Index ETFs vs. Index Mutual Funds – Which Are Better?

In the majority of the posts to date, I have limited the analysis of the different investment instruments that can be used to satisfy the different asset allocation components to index mutual funds. Please see link below for more details.

My Money Blog – Mutual Fund Posts

However, in one post back in January of this year, I introduced the idea of using ETFs (Exchange Traded Funds) to invest if you are just starting out and only have a relatively low amount of money ($100-$3000).

My Money Blog – Use ETFs to Begin Investing with $100

Not included in this article was an explanation of what an ETF exactly is and how they stack up against regular index mutual funds. These topics will be the subjects of today’s post.

Note: Even though there are both ETFs and mutual funds that are actively managed, we are going to only focus on the index version of each of these, since we have learned previously that actively managed funds do not outperform the market.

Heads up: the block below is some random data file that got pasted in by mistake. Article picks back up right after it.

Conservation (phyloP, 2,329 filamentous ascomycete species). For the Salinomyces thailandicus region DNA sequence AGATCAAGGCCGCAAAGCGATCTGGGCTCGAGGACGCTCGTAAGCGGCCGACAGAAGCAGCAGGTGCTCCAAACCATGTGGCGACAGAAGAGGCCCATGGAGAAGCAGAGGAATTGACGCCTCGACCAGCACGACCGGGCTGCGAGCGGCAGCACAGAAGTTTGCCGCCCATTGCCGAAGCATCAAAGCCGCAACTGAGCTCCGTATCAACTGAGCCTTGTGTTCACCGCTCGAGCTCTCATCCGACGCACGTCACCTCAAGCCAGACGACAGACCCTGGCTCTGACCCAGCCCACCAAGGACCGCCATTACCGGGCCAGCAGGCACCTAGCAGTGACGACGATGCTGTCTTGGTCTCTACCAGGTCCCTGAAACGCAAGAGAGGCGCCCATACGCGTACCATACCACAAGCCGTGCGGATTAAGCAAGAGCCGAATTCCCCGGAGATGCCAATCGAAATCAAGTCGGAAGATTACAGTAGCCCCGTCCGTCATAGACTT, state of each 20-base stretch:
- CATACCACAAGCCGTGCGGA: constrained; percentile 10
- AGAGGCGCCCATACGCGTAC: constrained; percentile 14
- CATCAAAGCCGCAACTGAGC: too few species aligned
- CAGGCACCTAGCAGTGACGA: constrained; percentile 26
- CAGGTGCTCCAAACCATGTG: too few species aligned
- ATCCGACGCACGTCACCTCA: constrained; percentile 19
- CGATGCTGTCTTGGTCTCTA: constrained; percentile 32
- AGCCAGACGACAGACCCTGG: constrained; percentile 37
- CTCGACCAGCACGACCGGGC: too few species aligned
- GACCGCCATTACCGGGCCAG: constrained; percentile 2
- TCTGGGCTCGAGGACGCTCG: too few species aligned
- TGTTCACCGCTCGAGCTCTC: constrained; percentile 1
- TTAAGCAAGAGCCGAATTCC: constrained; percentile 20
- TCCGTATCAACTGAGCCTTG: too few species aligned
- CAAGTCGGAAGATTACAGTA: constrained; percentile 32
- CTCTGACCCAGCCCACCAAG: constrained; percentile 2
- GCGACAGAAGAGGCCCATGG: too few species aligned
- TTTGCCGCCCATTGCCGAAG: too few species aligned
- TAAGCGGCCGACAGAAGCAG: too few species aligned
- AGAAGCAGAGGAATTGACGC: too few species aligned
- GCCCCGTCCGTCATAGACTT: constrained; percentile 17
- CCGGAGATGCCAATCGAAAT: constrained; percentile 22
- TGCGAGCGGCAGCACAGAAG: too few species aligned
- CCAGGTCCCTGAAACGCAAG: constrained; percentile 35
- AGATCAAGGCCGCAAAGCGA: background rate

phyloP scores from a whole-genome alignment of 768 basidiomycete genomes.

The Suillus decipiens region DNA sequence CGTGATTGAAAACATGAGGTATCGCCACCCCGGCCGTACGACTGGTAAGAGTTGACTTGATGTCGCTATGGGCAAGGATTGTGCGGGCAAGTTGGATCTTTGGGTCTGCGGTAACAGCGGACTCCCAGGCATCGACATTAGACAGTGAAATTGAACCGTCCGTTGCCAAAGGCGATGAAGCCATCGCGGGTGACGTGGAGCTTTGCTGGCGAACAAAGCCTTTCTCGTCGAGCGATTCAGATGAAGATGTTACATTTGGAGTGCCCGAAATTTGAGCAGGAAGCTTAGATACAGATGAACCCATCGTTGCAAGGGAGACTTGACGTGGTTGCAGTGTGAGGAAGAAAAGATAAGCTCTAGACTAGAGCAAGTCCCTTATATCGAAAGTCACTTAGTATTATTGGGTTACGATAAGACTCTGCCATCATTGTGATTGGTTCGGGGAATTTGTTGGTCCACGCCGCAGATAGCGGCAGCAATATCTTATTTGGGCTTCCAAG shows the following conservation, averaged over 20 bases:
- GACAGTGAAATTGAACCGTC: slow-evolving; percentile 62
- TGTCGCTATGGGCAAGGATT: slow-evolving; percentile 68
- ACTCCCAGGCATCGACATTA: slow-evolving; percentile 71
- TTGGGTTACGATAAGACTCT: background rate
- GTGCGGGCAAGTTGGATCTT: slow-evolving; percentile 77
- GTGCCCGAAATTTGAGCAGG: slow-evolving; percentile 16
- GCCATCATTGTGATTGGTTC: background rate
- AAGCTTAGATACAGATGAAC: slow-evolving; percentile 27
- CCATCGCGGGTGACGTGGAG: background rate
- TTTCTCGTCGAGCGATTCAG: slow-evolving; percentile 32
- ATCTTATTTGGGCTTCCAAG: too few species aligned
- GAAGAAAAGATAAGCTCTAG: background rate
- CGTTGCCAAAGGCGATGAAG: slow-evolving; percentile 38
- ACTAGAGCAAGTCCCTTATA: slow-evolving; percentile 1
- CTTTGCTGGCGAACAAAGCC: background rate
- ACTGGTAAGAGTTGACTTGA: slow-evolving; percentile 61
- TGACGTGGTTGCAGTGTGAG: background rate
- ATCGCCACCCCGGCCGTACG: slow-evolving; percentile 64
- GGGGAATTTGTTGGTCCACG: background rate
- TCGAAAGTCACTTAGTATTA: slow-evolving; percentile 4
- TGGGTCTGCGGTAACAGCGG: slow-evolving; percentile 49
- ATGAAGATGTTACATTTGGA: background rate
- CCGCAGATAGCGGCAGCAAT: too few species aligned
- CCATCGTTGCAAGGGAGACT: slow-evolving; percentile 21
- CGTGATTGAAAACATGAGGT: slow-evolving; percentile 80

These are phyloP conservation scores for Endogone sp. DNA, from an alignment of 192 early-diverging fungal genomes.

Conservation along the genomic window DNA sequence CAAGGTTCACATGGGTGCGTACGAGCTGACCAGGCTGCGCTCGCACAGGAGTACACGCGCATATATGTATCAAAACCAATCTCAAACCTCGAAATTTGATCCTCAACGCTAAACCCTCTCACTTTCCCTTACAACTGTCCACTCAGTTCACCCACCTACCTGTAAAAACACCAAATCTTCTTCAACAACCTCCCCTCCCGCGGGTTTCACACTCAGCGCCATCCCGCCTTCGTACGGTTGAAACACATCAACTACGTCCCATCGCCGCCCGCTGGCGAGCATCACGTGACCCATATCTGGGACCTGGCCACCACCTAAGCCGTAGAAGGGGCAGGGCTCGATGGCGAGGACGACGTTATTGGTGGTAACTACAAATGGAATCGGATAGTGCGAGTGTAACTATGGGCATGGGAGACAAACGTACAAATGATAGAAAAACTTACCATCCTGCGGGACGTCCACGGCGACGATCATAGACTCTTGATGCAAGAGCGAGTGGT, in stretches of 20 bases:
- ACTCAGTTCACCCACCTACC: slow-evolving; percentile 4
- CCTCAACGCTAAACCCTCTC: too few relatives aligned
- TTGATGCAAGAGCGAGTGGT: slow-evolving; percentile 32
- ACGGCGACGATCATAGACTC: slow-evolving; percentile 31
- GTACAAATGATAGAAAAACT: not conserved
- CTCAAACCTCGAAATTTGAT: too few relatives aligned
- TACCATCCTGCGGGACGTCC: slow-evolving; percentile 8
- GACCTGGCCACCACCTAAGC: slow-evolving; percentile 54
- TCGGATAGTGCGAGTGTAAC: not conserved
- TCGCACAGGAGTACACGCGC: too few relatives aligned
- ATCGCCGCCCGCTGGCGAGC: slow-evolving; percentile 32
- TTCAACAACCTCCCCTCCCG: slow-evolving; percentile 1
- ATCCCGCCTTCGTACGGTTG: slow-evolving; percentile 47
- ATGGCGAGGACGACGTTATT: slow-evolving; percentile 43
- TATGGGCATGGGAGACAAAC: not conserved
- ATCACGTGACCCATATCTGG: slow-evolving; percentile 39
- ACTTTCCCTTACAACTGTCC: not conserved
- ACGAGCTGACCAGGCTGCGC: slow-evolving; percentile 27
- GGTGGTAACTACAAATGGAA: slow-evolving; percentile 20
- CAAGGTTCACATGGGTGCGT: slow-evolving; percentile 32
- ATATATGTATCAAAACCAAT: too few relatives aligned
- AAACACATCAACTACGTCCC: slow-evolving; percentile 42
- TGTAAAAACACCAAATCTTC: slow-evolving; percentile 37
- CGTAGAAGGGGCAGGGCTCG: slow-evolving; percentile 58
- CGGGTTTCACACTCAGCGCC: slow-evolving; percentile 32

What exactly is an ETF?
According to (see link below for more information), an ETF, or Exchange Traded Fund, is an investment instrument that is very similar to a mutual fund, but is traded like an individual stock.

When you purchase a share of an ETF, your money is pooled with other investors’ funds, which are then used to buy shares of numerous individuals stocks, in order to be representative of an index (such as the S&P500) of which the ETF seeks to track. In this way, an ETF is very similar to a mutual fund. – ETF Definition

However, the pricing of an ETF is set throughout the day by the market demand/supply (not based on Net Asset Value at the end of the day like a mutual fund price is calculated)

Comparison of Historical Performance
Before delving in to the detailed comparison of the characteristics of mutual funds and ETFs, let’s take a look at how an ETF and mutual fund that track the same index faired during the last year.

For this comparision, we will look at the two instruments shown below:

  • Vanguard Total Stock Market ETF – Symbol VTI
    • Expense ratio = 0.07%, minimum to purchase = 1 share = $59
    • 1 year return = +41.3%
    • 3 year return = – 4.14%
    • 5 year return =  + 3.64%
    • After tax returns still ~0.1% higher than index fund from Vanguard below.
  • Vanguard Total Stock Market Mutual Fund – Symbol VTSMX
    • Expense ratio = 0.18%, minimum to purchase = $3000
    • 1 year return = + 41.2%
    • 3 year return = – 4.23%
    • 5 year return = + 3.52%